Civil Rights March and Rally On Washington, DC, Saturday, August 28, 1963
Rev.-Dr. Martin Luther King, Jr., The Greatest Civilian Citizen in US History
Five score years ago, a great American, in whose symbolic shadow we stand today, signed the Emancipation Proclamation.
This momentous decree came as a great beacon light of hope to millions of Negro slaves who had been seared in the flames of withering injustice. It came as a joyous daybreak to end the long night of their captivity.
But one hundred years later, the Negro still is not free.
One hundred years later, the life of the Negro is still sadly crippled by the manacles of segregation and the chains of discrimination.
One hundred years later, the Negro lives on a lonely island of poverty in the midst of a vast ocean of material prosperity.
One hundred years later, the Negro is still languishing in the corners of American society and finds himself an exile in his own land. So we have come here today to dramatize a shameful condition.
In a sense we have come to our nation’s capital to cash a check. When the architects of our republic wrote the magnificent words of the Constitution and the Declaration of Independence, they were signing a promissory note to which every American was to fall heir.
This note was a promise that all men would be guaranteed the inalienable rights of life, liberty, and the pursuit of happiness. (property)
It is obvious today that America has defaulted on this promissory note insofar as her citizens of color are concerned.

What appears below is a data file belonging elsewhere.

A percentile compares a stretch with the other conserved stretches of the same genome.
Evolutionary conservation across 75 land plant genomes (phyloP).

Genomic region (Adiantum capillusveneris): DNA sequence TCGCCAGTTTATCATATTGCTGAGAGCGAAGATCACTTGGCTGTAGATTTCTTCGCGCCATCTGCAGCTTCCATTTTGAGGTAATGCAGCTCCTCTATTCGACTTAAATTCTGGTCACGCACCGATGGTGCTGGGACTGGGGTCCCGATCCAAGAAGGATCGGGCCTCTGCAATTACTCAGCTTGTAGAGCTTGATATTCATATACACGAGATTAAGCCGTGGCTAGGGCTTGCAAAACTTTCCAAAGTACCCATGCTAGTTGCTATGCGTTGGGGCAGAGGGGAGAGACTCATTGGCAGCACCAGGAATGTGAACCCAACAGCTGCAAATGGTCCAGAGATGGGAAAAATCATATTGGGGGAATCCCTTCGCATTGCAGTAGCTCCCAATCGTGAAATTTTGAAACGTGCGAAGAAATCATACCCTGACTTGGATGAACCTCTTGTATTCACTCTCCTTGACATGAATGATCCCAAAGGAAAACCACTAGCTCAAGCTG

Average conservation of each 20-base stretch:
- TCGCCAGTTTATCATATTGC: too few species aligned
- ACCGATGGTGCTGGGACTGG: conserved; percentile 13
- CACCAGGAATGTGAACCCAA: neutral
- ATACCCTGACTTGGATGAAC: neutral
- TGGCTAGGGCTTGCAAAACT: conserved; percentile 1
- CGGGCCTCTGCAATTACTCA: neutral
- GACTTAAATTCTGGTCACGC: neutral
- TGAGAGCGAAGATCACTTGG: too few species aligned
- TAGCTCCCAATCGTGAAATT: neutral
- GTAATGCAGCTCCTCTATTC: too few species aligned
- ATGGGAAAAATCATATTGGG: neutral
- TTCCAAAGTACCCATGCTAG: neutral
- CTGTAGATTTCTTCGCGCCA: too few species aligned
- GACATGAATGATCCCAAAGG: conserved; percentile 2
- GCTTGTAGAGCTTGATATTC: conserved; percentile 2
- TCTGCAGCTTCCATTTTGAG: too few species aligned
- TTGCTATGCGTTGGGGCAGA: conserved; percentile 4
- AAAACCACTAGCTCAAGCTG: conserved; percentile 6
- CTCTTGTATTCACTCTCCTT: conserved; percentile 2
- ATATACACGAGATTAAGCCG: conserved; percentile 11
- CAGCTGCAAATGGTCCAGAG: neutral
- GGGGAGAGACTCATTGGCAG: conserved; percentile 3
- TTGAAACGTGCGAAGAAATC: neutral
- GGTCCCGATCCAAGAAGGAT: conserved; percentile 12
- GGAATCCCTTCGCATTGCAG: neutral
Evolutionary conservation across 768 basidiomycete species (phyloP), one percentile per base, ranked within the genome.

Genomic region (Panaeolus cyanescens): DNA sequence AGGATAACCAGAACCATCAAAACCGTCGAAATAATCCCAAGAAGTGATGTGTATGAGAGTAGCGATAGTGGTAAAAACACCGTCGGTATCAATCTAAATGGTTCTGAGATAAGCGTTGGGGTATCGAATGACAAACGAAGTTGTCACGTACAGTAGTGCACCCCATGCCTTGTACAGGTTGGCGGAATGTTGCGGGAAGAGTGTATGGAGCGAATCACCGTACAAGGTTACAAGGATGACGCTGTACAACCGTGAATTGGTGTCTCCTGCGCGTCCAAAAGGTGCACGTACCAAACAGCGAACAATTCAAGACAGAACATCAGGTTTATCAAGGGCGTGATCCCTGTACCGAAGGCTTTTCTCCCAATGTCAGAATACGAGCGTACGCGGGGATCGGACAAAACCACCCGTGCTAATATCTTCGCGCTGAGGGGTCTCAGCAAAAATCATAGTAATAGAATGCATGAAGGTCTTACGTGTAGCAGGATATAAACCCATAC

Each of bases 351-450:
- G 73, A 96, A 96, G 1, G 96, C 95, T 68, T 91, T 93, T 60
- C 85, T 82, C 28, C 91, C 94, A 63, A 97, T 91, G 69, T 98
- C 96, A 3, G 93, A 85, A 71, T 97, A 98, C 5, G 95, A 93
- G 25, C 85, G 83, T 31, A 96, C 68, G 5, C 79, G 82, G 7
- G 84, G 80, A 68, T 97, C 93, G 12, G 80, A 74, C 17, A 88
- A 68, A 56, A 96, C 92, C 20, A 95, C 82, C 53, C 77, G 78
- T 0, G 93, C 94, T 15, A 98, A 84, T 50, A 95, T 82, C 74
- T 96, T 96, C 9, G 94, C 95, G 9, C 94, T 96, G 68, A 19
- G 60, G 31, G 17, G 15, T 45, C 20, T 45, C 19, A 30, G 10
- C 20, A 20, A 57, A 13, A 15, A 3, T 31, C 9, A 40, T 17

Instead of honoring this sacred obligation, America has given the Negro people a bad check which has come back marked “insufficient funds.”
But we refuse to believe that the bank of justice is bankrupt. We refuse to believe that there are insufficient funds in the great vaults of opportunity of this nation.
So we have come to cash this check — a check that will give us upon demand the riches of freedom and the security of justice.
The marvelous new militancy which has engulfed the Negro community must not lead us to distrust of all white people, for many of our white brothers, as evidenced by their presence here today, have come to realize that their destiny is tied up with our destiny and their freedom is inextricably bound to our freedom.
I have a dream that one day this nation will rise up and live out the true meaning of its creed: “We hold these truths to be self-evident: that all men are created equal.”
I have a dream that one day on the red hills of Georgia the sons of former slaves and the sons of former slave owners will be able to sit down together at a table of brotherhood.
I have a dream that my four children will one day live in a nation where they will not be judged by the color of their skin but by the content of their character.
When we let freedom ring, when we let it ring from every village and every hamlet, from every state and every city, we will be able to speed up that day when all of God’s children, black men and white men, Jews and Gentiles, Protestants and Catholics, will be able to join hands and sing in the words of the old Negro spiritual, “Free at last! free at last! thank God Almighty, we are free at last!”
NOTE: “…a situation where little black boys and black girls will be able to join hands with little white boys and white girls and walk together as sisters and brothers, and Freedom ringing, followed by the chorus of ‘Free at last’ will not happen until the Promissory Note is first and foremost addressed and fulfilled to ‘the Negroes’, i.e., descendants of the British American, chattel slaves and Jim Crow survivors before anything else in the United States can be accomplished or even attempted. Herein lays the very future and destiny of the United States of America which is based on the Founding Fathers Dream